Global Economics

Firms Not Cutting IT Security Spending


Despite tight budgets, CIOs, faced with rising threats from malware and disgruntled employees, have decided it pays to be wary, surveys show

With IT budgets flat or declining, you might have expected security spending to be similarly under pressure. But it seems CIOs faced with rising threats—including those from malware and disgruntled employees—have decided that it pays to be wary.

Indeed, several surveys have reported that enterprises are increasing their security budgets in 2009 despite cuts in overall IT budgets, with tech chiefs expecting security issues to grow this year as a result of the economic uncertainty.

Speaking to IT directors, the story is the same: downturn or not, cutting security spending is not worth the risk.

Jane Kimberlin, the IT director of Domino's Pizza, which is bucking the trend of depressing financial results thanks to diners downsizing to a takeaway, said: "We are in fortunate position of finding the downturn not affecting sales. Consequently I am not experiencing any budget constraints at all.

"Having said that, I don't think we would ever reduce our security budgets. I often talk to other CIOs in the FTSE 250 and it's not something anyone has said they would do."

Similarly David Supple, IT director for Ecotec, a management consultancy working in the public sector, said despite the tricky economic climate: "Overall our IT security budgets are not down a lot."

Crisis, what crisis?

So with IT security budgets largely intact, are companies well prepared for the challenges ahead? Over the past year there have been a string of high profile data breaches, and embarrassing cases of lost laptops, USB drives and CDs in the public and private sector.

But the fear is that such mistakes could be replaced with the deliberate theft of data, with disgruntled former employers made redundant in the downturn fuelling the insider threat to IT security.

Alan Rodger, senior research analyst, Butler Group said: "The insider threat is the most significant. With people's jobs coming under threat, some will make the most of the opportunity before they leave. For others, simply being told their pay is being cut might inspire them to breach security.

"Investment over the years has focused on security threats outside of the organisation but I believe companies now need to spend a lot more time looking at the threats from within."

Rodger's stance is underlined by a recent Ponemon Institute survey of 950 people who had lost or left their jobs during the last 12 months. The research found nearly 60 per cent of them took company information, such as customer contacts, when they left.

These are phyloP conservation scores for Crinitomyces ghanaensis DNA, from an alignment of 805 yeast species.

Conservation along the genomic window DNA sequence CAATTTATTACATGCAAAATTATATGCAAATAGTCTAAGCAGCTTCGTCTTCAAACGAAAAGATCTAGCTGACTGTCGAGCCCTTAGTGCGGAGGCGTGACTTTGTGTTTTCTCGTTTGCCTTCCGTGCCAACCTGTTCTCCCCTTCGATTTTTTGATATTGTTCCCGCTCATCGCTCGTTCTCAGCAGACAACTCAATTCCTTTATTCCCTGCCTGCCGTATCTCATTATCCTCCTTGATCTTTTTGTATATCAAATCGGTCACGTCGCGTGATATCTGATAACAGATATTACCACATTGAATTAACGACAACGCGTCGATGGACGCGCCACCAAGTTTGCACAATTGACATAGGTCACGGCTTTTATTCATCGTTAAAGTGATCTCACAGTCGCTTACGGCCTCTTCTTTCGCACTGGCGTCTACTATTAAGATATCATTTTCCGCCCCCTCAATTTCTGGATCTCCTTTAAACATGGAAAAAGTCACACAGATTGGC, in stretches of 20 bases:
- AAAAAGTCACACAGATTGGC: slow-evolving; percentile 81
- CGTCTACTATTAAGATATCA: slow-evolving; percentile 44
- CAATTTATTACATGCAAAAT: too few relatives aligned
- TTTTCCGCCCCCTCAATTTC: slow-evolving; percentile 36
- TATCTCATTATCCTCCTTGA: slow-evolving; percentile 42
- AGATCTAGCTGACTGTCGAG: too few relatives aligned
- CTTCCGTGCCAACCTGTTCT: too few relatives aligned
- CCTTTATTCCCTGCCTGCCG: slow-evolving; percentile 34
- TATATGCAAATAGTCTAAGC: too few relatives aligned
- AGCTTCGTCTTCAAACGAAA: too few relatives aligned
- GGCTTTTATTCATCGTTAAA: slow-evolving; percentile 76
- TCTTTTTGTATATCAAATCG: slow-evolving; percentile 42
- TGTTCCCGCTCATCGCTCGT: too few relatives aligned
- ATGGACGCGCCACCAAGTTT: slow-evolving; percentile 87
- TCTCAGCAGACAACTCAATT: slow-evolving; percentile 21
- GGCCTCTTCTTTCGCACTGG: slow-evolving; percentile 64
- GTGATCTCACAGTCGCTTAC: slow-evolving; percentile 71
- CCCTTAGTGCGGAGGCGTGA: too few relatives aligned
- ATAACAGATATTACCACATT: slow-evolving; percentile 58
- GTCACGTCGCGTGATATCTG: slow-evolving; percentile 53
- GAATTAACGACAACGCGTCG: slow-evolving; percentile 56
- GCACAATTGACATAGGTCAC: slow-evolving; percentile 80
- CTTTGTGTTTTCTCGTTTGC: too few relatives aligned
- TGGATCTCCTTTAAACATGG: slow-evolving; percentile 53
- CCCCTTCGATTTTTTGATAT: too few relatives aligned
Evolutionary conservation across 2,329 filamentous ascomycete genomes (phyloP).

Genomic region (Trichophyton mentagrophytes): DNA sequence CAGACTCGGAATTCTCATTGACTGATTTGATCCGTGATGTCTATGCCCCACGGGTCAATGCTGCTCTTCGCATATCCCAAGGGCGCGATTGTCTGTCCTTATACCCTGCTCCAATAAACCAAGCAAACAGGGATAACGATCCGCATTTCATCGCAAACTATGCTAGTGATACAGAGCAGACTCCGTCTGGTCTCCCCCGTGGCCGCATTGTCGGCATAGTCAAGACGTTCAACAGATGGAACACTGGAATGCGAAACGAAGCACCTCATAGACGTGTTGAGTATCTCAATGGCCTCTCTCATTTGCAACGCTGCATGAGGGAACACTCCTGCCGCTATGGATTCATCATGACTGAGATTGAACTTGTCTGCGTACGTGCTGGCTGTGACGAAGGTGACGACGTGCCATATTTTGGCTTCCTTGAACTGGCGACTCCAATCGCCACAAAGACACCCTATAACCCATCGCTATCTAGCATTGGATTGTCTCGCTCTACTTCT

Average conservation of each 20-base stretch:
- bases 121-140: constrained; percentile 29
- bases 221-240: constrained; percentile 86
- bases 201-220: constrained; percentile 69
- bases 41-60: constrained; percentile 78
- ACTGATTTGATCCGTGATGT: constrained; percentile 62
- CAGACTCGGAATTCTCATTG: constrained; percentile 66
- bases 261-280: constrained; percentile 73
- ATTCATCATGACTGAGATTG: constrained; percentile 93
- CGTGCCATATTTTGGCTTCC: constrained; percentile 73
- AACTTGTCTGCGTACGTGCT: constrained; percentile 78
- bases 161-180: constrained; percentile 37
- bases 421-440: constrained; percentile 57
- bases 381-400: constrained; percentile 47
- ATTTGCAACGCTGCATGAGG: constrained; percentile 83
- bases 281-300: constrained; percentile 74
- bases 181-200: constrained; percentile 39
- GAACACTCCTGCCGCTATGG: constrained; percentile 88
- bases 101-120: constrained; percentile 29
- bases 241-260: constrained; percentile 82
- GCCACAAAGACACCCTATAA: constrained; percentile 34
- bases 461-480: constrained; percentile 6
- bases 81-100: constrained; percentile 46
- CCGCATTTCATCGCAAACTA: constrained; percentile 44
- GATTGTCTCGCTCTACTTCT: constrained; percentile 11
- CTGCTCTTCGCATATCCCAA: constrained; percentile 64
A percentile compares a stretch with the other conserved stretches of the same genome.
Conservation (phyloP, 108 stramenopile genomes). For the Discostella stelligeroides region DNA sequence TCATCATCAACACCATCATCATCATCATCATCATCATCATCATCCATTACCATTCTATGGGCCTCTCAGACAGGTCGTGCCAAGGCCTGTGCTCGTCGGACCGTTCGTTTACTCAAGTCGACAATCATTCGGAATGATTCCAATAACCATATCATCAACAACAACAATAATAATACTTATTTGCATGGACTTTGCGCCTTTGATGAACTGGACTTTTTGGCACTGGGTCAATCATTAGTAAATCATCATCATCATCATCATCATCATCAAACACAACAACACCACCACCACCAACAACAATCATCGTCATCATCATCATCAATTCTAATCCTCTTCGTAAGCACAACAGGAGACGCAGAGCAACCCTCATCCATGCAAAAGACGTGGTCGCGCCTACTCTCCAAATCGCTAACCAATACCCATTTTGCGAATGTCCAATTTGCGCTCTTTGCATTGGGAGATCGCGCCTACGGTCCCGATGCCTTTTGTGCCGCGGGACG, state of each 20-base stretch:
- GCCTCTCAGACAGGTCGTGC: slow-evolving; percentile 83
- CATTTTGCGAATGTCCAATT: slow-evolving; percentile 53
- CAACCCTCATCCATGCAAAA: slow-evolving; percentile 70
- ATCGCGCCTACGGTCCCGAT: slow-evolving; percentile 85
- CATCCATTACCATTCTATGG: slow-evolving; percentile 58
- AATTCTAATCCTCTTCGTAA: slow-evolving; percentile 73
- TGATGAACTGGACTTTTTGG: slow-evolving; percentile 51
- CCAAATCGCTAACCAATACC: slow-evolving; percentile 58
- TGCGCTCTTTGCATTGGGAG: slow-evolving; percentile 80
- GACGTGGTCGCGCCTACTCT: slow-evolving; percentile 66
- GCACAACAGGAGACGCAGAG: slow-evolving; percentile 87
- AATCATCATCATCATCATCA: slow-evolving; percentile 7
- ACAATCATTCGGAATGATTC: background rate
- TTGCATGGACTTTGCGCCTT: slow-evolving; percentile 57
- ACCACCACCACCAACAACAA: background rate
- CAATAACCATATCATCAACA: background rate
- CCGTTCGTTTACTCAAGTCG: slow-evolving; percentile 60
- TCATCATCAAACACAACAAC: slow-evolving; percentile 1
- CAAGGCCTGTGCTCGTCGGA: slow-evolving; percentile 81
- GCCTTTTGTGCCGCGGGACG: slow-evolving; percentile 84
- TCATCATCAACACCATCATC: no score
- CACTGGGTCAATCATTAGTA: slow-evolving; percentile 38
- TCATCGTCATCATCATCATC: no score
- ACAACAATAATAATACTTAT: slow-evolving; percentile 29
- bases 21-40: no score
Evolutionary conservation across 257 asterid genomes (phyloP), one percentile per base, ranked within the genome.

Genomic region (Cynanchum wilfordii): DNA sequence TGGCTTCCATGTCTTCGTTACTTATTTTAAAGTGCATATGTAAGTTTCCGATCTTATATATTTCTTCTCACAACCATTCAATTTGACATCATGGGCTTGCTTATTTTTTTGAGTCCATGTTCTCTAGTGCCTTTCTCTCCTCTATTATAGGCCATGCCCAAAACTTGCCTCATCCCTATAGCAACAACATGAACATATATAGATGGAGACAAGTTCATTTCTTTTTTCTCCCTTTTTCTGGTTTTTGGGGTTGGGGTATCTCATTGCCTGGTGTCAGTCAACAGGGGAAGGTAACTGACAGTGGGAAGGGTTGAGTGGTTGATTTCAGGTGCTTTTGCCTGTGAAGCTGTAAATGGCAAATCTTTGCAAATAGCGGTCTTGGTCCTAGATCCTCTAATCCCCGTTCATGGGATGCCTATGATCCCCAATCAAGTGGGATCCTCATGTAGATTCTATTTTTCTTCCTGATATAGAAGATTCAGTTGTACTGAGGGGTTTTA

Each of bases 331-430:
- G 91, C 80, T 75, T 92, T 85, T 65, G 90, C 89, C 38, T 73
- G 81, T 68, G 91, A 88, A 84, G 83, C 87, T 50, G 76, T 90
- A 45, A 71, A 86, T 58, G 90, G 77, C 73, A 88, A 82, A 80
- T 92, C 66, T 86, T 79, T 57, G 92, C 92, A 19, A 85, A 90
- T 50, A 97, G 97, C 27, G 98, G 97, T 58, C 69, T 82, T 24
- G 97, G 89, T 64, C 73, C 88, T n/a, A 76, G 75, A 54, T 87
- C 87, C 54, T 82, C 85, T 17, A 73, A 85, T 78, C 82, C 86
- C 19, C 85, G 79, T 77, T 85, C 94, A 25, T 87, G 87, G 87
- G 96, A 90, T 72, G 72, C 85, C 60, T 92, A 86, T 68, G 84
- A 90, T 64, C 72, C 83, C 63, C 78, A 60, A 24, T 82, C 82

The threat of flexibility

As the downturn rumbles on, there is pressure from business managers to be more flexible and cut costs: get closer to customers, work from home more often, and reduce the overhead on centralised offices. The counterpoint is that data leaves the once fortified confines of a company's premises.

"My internal customers need to be more mobile and so we have seen an explosion of devices on market like netbooks which help them do this. I have to get the balance between making services accessible and security, and security has to win every time," Domino's Kimberlin said.

"But we have to recognise that there is a blurring between our work and personal lives so if our employees want to use social networking for instance, we let them do it as long as it doesn't compromise our security," she continued.

Ecotec's Supple added: "Employees are working at weekends and in the evenings from home, maybe when they were not doing it before and using equipment that is not ours," adds Supple. "Our perimeter has grown."

So what can an IT director do when faced with conflicting pressures to make working practices more flexible, yet make access to sensitive corporate data more secure, particularly when there is little money around for investment in anything other than business-as-usual security? The trick is to focus investment on where it makes a difference.

Butler Group analyst Rodger said: "Over the years, most IT security projects have not had to be qualified by a business case but that is changing. Many businesses are recognising that they need to assess the risk, and find a balance between financial cost and the probability of a breach happening.

"When you understand the risk—and how the economic crisis could increase risks—you stop making short-term cost savings in the IT security budgets in ways that leaves you open to the worst risks."

Provided by silicon.com—Driving Business Through Technology

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